You Can Make a Difference
By Janet Treadway
me, you may have felt you were passed by when talents were handed out.
But with God’s help you can make a difference in this world.
When I was in high school I tried hard to be included. I tried out for many activities but always seemed to be the one sitting on the bench or not chosen. I wanted to be a great basketball player or cheerleader, but it didn’t happen.
Because of rejection, I carried a sense of worthlessness into my adult life. I was afraid to volunteer for things because I felt I had nothing to offer. I feared I would mess up and embarrass myself. It was easiest not to try.
While many of us lament we have little or no talent, that we possess no gifts or special abilities, others with much greater handicaps simply do things. Take Mary Clough, for instance. Mary has Down’s syndrome. Nevertheless, Mary contributes. According to Steve Goodier’s newsletter at www.bestinspiration.com, Mary is a volunteer teacher at the school she attended many years ago. She works with two and three year olds, some with Down’s syndrome and some without. Among other tasks, she helps with puzzles, reads stories and teaches the kids athletics.
“We care about little kids here,” she says, “We set examples for them.”
Mary makes a difference in the lives of others. How can we become more like Mary and avoid the self-pity trap that Satan wants us to fall into? How can we get past the attitude that we have nothing to offer?
Ask God to give you talents
After much frustration because I felt I had nothing to offer, I decided to do something about it. I got on my knees and asked God to give me talents that I could use to help others. He answered that prayer in ways greater than I could even imagine! The doors blew open and I could do things that I never thought possible.
I went from helping out with potlucks to organizing them. I organized fund-raisers and a teen magazine. I went from someone who felt she had nothing to offer to someone who had much to give.
“And whatsoever you ask in My name, that I will do, that the Father may be glorified in the Son. If you ask anything in My name, I will do it” (John 14:13-14)
We read in Luke 11:11 “If a son asks for bread from any father among you, will he give him a stone? Or if he asks for a fish, will he give him a serpent instead of a fish?”
God wants to give us things that are good for us that we can use to help others. We must first ask, but do we just ask God and then wait for God to magically present us with talents? No! We have to take action, in faith, knowing that God will help us.
Action develops talents
David, who became king of Israel, had courage to act when everyone else was too fearful to fight Goliath. He asked God to help him, then he faced a giant. Each of us has his [or her] own Goliaths. Mine were feelings of inferiority and worthlessness.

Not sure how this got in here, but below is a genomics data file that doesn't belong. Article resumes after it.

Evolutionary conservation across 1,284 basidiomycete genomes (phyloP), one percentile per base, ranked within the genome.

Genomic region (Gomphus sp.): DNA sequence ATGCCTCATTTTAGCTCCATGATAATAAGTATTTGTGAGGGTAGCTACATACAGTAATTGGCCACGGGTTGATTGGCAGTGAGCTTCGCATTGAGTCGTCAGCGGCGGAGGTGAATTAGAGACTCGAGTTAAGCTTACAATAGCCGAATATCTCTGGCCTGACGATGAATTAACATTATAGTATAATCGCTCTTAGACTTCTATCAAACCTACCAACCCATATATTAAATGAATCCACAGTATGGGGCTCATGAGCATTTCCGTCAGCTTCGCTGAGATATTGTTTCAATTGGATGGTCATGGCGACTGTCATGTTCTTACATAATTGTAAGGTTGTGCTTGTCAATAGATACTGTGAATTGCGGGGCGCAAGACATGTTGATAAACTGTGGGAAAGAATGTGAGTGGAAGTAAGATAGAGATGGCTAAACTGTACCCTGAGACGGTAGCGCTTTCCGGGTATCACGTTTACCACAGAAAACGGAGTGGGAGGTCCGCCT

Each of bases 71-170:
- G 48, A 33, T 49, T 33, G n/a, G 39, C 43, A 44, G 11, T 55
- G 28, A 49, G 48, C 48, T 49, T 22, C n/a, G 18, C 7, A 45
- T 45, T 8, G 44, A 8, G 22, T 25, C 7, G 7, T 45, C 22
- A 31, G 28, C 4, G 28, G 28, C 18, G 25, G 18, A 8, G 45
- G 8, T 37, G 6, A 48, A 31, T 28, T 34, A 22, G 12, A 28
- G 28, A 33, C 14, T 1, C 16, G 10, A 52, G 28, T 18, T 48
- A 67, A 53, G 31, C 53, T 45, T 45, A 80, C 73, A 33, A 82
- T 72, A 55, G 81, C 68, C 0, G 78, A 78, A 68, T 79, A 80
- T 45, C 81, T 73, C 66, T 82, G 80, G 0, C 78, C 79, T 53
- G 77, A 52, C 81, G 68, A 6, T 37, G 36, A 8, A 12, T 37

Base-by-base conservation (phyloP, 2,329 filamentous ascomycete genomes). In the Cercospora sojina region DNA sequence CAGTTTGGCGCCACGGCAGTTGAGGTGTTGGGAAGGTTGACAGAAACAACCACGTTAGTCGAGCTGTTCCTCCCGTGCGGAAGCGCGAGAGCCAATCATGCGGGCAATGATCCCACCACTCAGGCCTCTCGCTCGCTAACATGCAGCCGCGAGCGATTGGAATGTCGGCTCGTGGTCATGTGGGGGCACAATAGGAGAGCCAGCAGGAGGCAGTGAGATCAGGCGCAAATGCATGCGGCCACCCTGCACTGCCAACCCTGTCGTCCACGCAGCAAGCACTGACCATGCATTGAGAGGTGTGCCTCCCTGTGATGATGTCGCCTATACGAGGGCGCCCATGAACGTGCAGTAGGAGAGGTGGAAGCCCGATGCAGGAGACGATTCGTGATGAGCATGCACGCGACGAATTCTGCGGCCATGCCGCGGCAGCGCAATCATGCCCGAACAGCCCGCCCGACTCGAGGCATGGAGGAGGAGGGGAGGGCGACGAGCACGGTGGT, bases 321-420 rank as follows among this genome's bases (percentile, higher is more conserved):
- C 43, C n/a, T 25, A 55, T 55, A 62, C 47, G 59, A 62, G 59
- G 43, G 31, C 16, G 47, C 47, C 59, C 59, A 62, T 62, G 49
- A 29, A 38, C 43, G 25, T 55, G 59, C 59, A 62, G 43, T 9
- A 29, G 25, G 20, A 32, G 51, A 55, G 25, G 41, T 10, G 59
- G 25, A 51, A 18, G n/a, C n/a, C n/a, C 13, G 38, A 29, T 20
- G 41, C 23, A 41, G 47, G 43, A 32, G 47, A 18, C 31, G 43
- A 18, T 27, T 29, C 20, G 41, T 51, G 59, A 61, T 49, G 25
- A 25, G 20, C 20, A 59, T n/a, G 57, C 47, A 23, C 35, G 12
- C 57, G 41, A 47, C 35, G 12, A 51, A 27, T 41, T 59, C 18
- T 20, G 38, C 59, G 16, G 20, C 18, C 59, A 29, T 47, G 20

But no one is worthless. In Ephesians 2:10 God tells us: “We are His workmanship, created in Christ Jesus for good works, which God prepared beforehand that we should walk in them.”
As King David asked, I first asked God to give me talents to use for His glory. Then I had to step out in faith and act.
The parable of the talents in Matthew 25:14-30 clearly shows how one servant, out of fear, hid the one talent he had instead of developing it. By using their talents, the other two servants actually doubled them.
Never give up!
One man I have read about failed as a businessman and storekeeper, and he failed at his first attempt to obtain political office. When finally elected to the legislature, he failed when he sought the office of speaker. He failed in his first attempt to go to Congress. He failed when he sought appointment to the United States Land Office. He failed when he ran for the Senate. He failed when friends sought for him the nomination for the vice presidency in 1856.
“…He’ll never come to much, fur I’ll tell you he wuz the puniest, cryin’est little youngster I ever saw,” said Dennis Hanks, a first cousin of Nancy Hanks Lincoln, on the day Abraham Lincoln was born.
But Abraham Lincoln kept going through all his setbacks, in spite of the negative words of others. What amazes Lincoln buffs was his capacity for growth and his intellectual resourcefulness, given the obstacles and miseries he experienced during most of his life. Lincoln did great things in spite of his many failures. If Lincoln had given in to feelings that he had nothing to offer, the course of history would have been completely different.
Lincoln told the secret of his success: “I have been driven many times upon my knees by the overwhelming conviction that I had nowhere else to go. My own wisdom and that of all about me seemed insufficient for that day.”
We, too, will face failures in our efforts to use our abilities. We’ll hear discouraging words from others. But if we, like Lincoln, seek God’s help for our inadequacies, we can do great things for him. Part of God’s work is to prepare His people for works of service so the Body of Christ may be built up (Ephesians 4:11-12).
What to do
It is God’s intention
and desire that we serve. So how can we get beyond fears of inferiority
and discover and develop talents for the use of others?
Reprinted by permission of The Journal News of the Churches of God December, 2002 (entitled Disadvantaged can be the best examples)